Life in the industrial and post-industrial city demanded (and demands) constant resourcefulness, flexibility, creativity, and existential inventiveness. Modernist intellectuals and artists of the nineteenth century believed that the vitality, pace, and complexity of the industrial city would give rise to distinct art forms capable of bringing the "explosive forces" of urban society to life in art - an aspiration that resulted in a series of formal experiments that included "cubist painting, collage and montage, the cinema, the stream of consciousness in the novel, the free verse of Eliot and Pound and Apollinaire, futurism, vorticism, constructivism, dada, poems that accelerate like cars, paintings that explode like bombs," in Marshall Berman's words. So it has been with urban religious creativity: the world of the modern city has necessitated, encouraged, or simply made possible a tremendous explosion of religious innovation and experimentation.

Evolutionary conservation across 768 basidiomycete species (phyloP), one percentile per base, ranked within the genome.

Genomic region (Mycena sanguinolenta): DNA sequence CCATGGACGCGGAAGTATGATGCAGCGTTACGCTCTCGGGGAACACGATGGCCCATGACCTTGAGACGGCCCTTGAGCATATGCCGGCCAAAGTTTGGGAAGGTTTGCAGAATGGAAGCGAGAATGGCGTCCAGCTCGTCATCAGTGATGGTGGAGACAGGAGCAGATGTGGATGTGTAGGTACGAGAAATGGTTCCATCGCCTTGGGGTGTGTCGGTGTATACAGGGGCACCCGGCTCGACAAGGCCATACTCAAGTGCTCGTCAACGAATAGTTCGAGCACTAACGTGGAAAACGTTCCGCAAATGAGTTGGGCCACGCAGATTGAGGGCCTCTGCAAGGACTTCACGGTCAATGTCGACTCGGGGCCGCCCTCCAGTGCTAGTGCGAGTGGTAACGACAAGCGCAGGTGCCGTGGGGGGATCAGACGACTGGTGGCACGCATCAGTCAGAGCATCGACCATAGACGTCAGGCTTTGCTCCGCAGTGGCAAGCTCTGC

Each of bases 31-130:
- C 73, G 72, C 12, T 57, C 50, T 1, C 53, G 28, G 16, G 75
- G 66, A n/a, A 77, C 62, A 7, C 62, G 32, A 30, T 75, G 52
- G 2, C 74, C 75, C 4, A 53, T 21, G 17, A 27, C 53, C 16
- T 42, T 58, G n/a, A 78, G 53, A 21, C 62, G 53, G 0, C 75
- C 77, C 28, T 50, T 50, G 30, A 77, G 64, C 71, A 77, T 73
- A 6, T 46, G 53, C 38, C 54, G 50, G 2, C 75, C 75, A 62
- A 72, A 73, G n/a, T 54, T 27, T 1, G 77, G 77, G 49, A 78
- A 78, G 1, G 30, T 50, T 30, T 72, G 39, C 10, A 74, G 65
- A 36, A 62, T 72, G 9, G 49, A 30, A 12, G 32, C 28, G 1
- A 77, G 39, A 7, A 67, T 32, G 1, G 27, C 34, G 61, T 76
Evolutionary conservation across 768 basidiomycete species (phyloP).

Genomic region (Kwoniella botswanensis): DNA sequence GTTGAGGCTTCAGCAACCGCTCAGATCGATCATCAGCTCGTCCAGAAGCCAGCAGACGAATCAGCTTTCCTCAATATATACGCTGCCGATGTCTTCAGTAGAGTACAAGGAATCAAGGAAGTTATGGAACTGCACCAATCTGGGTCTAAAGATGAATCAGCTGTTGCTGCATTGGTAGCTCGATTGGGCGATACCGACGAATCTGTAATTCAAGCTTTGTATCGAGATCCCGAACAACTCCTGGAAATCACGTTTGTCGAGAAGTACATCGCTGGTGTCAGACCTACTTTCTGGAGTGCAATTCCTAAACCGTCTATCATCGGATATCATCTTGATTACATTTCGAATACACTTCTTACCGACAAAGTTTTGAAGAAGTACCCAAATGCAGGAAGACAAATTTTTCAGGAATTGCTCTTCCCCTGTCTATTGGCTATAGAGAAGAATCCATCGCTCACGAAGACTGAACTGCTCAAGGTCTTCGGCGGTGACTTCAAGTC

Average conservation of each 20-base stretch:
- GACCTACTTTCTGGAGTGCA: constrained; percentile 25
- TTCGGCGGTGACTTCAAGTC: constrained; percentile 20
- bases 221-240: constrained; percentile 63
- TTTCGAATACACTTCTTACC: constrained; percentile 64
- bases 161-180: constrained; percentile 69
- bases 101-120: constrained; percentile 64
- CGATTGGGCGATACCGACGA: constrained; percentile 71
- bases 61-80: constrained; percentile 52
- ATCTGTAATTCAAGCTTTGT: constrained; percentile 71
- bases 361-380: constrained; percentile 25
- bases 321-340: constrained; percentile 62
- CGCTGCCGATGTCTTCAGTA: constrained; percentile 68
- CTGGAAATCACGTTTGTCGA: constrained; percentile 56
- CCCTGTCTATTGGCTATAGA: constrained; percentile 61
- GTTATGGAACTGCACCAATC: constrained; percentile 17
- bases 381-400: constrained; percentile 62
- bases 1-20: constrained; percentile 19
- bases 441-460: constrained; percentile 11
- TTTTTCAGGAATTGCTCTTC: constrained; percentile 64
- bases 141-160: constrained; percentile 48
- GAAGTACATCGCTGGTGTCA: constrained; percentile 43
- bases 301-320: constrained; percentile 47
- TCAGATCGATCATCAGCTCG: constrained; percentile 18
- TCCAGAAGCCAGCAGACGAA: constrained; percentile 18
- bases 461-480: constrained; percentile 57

Orsi, "Crossing the city line," 45;
quoting Berman, All that is solid melts into air:
The experience of modernity (1988), 145
The modern arts (appreciated by our founders as a form of "social research") have changed the way we understand not only art but the way we experience the world, time, space, personality, the human body... How exciting to think of urban religion as explosively adding to experience in this way. (Can't you just see religious stream of consciousness, religious dada, religious cubism?)